Induction cookers: technical characteristics, operation principle, energy saving, advantages, disadvantages, tips

This innovative technology of cooking, by the generation of an electromagnetic field, has resulted in an improvement in performance, a reduction in consumption, a total absence of heat loss, and an increased safety in the kitchen. Suffice it to say that the induction cooktops make the most of the absorbed energy with an efficiency of 90% while traditional stoves, by the nature of their operating principle, make only 40-60% dispersing about half 'of energy into the surrounding environment.


Approximate yields of the various hobs:

• Induction 90%

• Halogen 58%

• Electric 47%

• Gas 40%

It is known as the induction hobs are able to transform a very high percentage of useful heat energy used in the heating of the food, while the other hobs have a large dispersion in the environment for which the expenditure of energy is twice as about half of the energy used is wasted.

It is clear that to heat the same content, through the use of a gas cooker will take more time, and the heat will not be irradiated uniformly over the whole pot, this is because while a gas transfers heat through the fire ON POT, the induction hob will generate an electromagnetic field that transfers heat into the pot.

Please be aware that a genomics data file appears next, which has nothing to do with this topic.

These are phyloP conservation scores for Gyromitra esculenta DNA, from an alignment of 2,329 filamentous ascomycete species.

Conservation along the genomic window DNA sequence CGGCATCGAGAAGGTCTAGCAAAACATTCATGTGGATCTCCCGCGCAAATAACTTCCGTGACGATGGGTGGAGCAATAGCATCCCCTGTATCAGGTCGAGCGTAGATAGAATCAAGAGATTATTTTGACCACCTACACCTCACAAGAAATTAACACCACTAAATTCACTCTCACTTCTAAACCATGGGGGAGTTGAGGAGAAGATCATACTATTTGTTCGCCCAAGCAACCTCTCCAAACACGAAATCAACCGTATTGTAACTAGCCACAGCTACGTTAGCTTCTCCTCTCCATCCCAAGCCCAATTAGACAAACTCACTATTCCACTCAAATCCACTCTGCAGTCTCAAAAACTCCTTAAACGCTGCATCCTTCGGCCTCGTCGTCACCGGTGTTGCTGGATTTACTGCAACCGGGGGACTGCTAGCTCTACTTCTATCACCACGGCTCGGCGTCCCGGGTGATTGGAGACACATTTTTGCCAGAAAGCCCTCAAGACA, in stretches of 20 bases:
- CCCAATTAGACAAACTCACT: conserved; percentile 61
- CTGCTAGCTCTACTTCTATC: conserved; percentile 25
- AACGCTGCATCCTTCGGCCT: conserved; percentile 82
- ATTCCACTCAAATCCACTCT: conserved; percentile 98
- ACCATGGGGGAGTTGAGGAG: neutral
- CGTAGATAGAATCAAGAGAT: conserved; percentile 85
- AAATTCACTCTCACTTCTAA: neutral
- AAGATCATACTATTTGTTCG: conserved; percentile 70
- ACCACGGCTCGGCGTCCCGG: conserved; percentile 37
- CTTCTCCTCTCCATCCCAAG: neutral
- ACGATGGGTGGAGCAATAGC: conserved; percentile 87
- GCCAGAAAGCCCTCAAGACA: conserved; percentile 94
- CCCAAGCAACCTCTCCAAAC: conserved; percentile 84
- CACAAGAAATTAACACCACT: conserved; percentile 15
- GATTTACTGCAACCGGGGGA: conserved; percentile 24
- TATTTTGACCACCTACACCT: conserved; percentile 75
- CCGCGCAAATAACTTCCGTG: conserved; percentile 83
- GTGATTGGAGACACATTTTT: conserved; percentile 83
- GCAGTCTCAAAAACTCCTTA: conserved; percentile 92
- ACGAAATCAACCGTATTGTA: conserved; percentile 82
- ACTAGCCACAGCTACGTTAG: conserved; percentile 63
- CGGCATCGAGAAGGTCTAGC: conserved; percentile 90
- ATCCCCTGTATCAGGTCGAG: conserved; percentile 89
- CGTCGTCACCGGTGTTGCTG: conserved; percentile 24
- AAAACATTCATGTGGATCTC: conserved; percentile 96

But how does the kitchen electromagnetic induction?

The principle is really quite simple. When laying a ferrous metal container on the plate, an underlying electric inductor creates a magnetic field inside. The magnetic field created in the container generates ferrous metal of the currents that turn inside the magnetic energy induced in caloric energy causing it to heat. The electromagnetic field that gives rise to heating of the cooking zone in fact, arises only in contact with the container and remains confined to the surface of the same, this allows to keep cool the surface of the floor around the cooking zone in function ensuring greater safety and ease of cleaning in the event of accidental spillage of liquids, avoiding the formation of scale.

Particular characteristics necessary for the operation

- Current variable in time, to create a magnetic field variable in time and therefore an induced electromotive force.

- Materials with low electrical resistance, to facilitate the passage of the eddy currents and to increase the intensity. So metallic materials or conductors are generally good for this type of applications, while the electric insulators are bad.

- Materials whose shape favors the flow of eddy currents. Since these flows circularly, ideal forms for the materials to be heated are those circular or circular symmetries (disks, bulls), while the square shapes are less efficient (squares, rectangles, triangles), instead linear forms or "combed" are very bad .

- Materials whose electrical resistance is not too low, because the currents induced in the material dissipate thermal energy only in the presence of a resistance. For which the superconducting materials would not fit. The compromise is in the fact of being able to find a material with an electrical resistance not high, but not too low. For this purpose, the metals are the perfect materials.


What are the advantages of induction hobs?